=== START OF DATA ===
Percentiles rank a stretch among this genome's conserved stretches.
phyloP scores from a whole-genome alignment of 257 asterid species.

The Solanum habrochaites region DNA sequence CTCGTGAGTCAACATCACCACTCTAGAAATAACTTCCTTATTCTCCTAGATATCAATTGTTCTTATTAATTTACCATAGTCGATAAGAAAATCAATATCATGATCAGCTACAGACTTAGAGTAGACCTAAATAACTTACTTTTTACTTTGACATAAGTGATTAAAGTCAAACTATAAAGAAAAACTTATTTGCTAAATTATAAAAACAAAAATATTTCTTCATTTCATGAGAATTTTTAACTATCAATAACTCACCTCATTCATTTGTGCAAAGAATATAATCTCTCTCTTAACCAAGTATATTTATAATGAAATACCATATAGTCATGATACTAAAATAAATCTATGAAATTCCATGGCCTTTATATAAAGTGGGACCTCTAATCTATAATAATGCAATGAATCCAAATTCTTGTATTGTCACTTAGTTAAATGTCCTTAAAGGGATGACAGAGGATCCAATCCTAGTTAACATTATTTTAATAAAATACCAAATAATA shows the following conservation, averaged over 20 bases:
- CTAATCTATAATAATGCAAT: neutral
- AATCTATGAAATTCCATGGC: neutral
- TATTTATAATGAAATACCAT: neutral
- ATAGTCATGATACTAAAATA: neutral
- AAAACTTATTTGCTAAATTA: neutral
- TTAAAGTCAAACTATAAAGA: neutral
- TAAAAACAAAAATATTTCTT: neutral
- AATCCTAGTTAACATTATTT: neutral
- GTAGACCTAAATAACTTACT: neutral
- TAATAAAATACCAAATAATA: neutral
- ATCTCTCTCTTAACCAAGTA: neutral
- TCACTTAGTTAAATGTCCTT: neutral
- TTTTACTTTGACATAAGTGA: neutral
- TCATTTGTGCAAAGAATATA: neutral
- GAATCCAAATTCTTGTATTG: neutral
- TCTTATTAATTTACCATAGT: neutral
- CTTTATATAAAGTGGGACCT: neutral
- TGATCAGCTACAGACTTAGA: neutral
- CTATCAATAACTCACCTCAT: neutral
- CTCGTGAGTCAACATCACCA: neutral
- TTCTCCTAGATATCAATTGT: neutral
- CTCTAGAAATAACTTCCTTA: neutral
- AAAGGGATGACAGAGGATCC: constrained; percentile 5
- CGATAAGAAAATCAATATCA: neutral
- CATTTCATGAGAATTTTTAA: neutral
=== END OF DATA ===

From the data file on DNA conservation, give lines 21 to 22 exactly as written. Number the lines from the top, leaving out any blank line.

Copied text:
- TGATCAGCTACAGACTTAGA: neutral
- CTATCAATAACTCACCTCAT: neutral